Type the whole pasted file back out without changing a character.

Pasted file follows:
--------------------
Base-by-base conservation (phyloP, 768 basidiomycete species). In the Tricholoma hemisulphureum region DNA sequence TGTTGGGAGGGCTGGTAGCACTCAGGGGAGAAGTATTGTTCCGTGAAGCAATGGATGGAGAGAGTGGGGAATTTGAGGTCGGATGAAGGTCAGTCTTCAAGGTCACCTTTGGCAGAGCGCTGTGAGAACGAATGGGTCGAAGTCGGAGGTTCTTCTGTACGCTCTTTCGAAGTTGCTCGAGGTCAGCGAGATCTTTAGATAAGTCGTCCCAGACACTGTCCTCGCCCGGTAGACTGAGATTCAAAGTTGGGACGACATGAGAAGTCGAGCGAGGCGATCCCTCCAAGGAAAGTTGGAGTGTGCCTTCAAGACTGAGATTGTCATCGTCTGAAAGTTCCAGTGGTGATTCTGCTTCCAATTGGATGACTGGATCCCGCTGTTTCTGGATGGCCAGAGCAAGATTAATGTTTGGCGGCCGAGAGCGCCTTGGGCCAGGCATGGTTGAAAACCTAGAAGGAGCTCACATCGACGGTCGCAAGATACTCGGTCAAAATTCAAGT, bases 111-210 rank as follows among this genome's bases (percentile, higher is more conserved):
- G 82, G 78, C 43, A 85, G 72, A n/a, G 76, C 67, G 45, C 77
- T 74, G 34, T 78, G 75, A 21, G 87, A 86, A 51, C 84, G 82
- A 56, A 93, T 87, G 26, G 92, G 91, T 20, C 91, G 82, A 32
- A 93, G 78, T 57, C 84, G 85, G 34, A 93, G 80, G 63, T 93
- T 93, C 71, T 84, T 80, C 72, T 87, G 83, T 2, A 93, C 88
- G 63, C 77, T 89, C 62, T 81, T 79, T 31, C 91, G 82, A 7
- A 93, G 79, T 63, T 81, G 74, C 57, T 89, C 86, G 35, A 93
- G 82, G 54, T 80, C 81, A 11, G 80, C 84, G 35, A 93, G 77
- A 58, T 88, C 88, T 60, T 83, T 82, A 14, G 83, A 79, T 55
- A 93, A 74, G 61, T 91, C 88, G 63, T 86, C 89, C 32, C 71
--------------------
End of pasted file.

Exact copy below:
Base-by-base conservation (phyloP, 768 basidiomycete species). In the Tricholoma hemisulphureum region DNA sequence TGTTGGGAGGGCTGGTAGCACTCAGGGGAGAAGTATTGTTCCGTGAAGCAATGGATGGAGAGAGTGGGGAATTTGAGGTCGGATGAAGGTCAGTCTTCAAGGTCACCTTTGGCAGAGCGCTGTGAGAACGAATGGGTCGAAGTCGGAGGTTCTTCTGTACGCTCTTTCGAAGTTGCTCGAGGTCAGCGAGATCTTTAGATAAGTCGTCCCAGACACTGTCCTCGCCCGGTAGACTGAGATTCAAAGTTGGGACGACATGAGAAGTCGAGCGAGGCGATCCCTCCAAGGAAAGTTGGAGTGTGCCTTCAAGACTGAGATTGTCATCGTCTGAAAGTTCCAGTGGTGATTCTGCTTCCAATTGGATGACTGGATCCCGCTGTTTCTGGATGGCCAGAGCAAGATTAATGTTTGGCGGCCGAGAGCGCCTTGGGCCAGGCATGGTTGAAAACCTAGAAGGAGCTCACATCGACGGTCGCAAGATACTCGGTCAAAATTCAAGT, bases 111-210 rank as follows among this genome's bases (percentile, higher is more conserved):
- G 82, G 78, C 43, A 85, G 72, A n/a, G 76, C 67, G 45, C 77
- T 74, G 34, T 78, G 75, A 21, G 87, A 86, A 51, C 84, G 82
- A 56, A 93, T 87, G 26, G 92, G 91, T 20, C 91, G 82, A 32
- A 93, G 78, T 57, C 84, G 85, G 34, A 93, G 80, G 63, T 93
- T 93, C 71, T 84, T 80, C 72, T 87, G 83, T 2, A 93, C 88
- G 63, C 77, T 89, C 62, T 81, T 79, T 31, C 91, G 82, A 7
- A 93, G 79, T 63, T 81, G 74, C 57, T 89, C 86, G 35, A 93
- G 82, G 54, T 80, C 81, A 11, G 80, C 84, G 35, A 93, G 77
- A 58, T 88, C 88, T 60, T 83, T 82, A 14, G 83, A 79, T 55
- A 93, A 74, G 61, T 91, C 88, G 63, T 86, C 89, C 32, C 71